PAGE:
Essay on The Adverse Flaws of Chevron Corporation

(Part 2)


Burridge goes on to say, ‘Chevron has effectively blocked the use of NiMH batteries by start-up EV manufacturers and has the ability to keep doing so until 2014 when the patents expire’ (Burridge). In 1997, Toyota sold an electric vehicle called the RAV4 which used the NiMH battery. The International Court of Arbitration forced Toyota to shut down the RAV4 and settle a suit of $30,000,000 with Chevron after continuing the sale of the RAV4 after the patent had already been sold to Chevron. Field tests proved that the NiMH battery could prolong the life of the electric car from 150 miles a charge to over 375 miles a charge. The U.S. Federal Government was even forced to shut down their Zero Emissions Vehicle requirements in California due to the lack of available battery’s to be put in cars. Chevron acquired the capability to reduce emissions in America, prolong the life of hybrid cars, and potentially bring global warming to an extreme halt. Instead they chose to keep the patent to their selves in order to make greater profits from larger OEM orders. This is just the beginning of Chevron terror on our planet.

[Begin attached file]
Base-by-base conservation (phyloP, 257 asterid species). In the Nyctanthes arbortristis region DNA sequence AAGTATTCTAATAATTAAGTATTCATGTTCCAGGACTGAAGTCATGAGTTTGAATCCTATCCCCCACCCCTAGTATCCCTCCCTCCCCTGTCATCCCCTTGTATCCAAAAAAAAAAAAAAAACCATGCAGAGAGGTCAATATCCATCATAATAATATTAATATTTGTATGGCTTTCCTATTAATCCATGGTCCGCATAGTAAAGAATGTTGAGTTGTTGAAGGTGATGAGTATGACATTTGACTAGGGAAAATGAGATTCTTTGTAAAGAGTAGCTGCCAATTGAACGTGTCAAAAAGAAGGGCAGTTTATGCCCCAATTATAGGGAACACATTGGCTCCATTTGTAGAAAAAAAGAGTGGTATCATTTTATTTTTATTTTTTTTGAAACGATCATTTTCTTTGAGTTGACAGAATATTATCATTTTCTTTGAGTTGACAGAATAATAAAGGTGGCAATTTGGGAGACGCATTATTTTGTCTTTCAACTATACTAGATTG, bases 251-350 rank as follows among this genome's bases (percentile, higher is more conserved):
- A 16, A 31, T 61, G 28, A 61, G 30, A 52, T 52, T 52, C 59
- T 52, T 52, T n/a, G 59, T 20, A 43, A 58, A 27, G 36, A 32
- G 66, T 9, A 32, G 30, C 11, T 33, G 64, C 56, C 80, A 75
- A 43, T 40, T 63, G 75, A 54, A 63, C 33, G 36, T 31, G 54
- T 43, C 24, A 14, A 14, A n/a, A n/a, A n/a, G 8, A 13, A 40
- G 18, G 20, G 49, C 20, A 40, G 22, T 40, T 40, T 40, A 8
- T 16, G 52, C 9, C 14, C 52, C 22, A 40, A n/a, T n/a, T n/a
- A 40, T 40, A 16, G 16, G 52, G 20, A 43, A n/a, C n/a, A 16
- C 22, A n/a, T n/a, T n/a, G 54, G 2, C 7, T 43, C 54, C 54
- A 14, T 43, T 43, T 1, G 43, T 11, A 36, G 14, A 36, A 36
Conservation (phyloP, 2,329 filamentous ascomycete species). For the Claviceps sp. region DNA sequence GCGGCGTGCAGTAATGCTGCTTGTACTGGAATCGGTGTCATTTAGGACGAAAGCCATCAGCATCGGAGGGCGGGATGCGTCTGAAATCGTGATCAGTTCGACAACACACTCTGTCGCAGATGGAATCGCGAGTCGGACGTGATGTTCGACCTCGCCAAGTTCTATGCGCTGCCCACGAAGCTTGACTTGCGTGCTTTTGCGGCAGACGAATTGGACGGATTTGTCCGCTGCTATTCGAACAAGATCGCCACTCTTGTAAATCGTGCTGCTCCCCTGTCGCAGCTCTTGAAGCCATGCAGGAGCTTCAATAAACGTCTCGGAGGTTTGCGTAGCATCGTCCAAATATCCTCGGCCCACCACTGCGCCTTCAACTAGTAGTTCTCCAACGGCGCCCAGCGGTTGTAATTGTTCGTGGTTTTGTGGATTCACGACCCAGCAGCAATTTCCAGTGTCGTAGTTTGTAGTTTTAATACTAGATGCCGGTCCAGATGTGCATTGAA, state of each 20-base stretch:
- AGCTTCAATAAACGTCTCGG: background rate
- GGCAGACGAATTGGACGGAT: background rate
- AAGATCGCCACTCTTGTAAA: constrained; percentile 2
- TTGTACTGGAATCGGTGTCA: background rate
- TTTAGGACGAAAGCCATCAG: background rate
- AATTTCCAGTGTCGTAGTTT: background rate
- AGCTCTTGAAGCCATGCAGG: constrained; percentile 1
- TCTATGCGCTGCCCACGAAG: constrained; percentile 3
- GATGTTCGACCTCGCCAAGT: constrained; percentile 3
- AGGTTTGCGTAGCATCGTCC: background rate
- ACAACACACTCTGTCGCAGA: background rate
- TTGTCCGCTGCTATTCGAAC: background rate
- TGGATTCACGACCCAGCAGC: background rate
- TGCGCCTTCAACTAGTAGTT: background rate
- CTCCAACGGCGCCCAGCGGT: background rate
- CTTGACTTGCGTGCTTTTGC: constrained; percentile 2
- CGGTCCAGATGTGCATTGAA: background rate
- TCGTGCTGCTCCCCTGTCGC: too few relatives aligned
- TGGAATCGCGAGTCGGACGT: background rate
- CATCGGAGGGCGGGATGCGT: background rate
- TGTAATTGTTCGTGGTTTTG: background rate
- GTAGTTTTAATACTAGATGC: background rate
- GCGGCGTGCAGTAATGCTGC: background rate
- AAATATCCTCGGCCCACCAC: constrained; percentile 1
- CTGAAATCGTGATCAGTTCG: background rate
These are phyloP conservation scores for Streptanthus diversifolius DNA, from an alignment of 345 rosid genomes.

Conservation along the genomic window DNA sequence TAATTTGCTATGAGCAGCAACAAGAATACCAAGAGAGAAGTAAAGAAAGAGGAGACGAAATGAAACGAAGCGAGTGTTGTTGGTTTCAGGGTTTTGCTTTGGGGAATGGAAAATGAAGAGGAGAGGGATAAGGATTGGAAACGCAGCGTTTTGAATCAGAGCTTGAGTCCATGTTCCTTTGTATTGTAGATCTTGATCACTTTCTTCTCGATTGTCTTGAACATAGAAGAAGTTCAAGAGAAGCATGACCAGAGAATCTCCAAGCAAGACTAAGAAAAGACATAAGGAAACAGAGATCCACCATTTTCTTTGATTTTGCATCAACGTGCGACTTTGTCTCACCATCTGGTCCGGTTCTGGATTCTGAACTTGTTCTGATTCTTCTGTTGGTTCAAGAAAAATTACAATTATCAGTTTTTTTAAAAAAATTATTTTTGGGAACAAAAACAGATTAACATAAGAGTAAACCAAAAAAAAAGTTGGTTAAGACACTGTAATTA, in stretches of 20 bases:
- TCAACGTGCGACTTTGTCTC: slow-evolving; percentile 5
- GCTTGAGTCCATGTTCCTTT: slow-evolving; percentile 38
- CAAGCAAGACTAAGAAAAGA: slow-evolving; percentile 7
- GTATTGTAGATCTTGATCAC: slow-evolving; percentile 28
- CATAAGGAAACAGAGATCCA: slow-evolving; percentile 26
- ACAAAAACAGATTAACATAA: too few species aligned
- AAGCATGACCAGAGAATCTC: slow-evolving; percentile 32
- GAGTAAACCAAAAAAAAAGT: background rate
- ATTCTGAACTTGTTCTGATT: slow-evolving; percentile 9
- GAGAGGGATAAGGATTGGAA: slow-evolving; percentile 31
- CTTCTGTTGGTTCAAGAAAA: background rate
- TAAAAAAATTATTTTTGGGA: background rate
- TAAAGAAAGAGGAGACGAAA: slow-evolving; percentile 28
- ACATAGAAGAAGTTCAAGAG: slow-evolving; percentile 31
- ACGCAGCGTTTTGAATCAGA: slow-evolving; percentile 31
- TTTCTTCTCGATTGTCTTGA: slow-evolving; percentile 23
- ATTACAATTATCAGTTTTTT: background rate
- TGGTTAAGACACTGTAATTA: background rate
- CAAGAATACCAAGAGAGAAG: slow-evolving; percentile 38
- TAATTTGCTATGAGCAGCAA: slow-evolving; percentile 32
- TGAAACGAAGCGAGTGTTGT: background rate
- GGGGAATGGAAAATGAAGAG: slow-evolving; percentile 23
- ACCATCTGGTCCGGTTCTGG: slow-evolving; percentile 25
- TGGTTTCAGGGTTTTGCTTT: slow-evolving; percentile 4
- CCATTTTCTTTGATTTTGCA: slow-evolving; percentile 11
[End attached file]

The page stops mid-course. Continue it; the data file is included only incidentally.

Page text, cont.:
On August 6, 2012, a corroded pipe gave away on Chevron’s refinery in Richmond California. According to, ‘The city was engulfed in choking black smoke and potentially dangerous sulfuric acid and nitrogen dioxide fumes that sent 15,000 people to the hospital (Broder). Chevron received a $963,200 fine along with 25 different citations by the California Division of Occupational Safety and Health. The Lawsuit that came from the fire also stated that the pipe burst was completely avoidable, and that Chevron was notified internally of the dangerous conditions. It was reported that they knew of the possibility of the fire for over 10 years as well. Chevron, once again, had the money to prevent the fire and address the issue directly, but instead, Chevron decided to spend money on executive salaries. In 2011 alone, Chevron spent $52,8 million to their top three executives. The company continued on by spending over $10 million to political campaigns that would decrease regulation requirements for large corporations such as Chevron. Chevron’s actions do all the talking necessary to establish that Chevron is an unethical corporation. Chevron profited from ignoring the pipeline’s unreliable infrastructure, and had no consideration for the safety and wellbeing of their workers or the people of Richmond, California.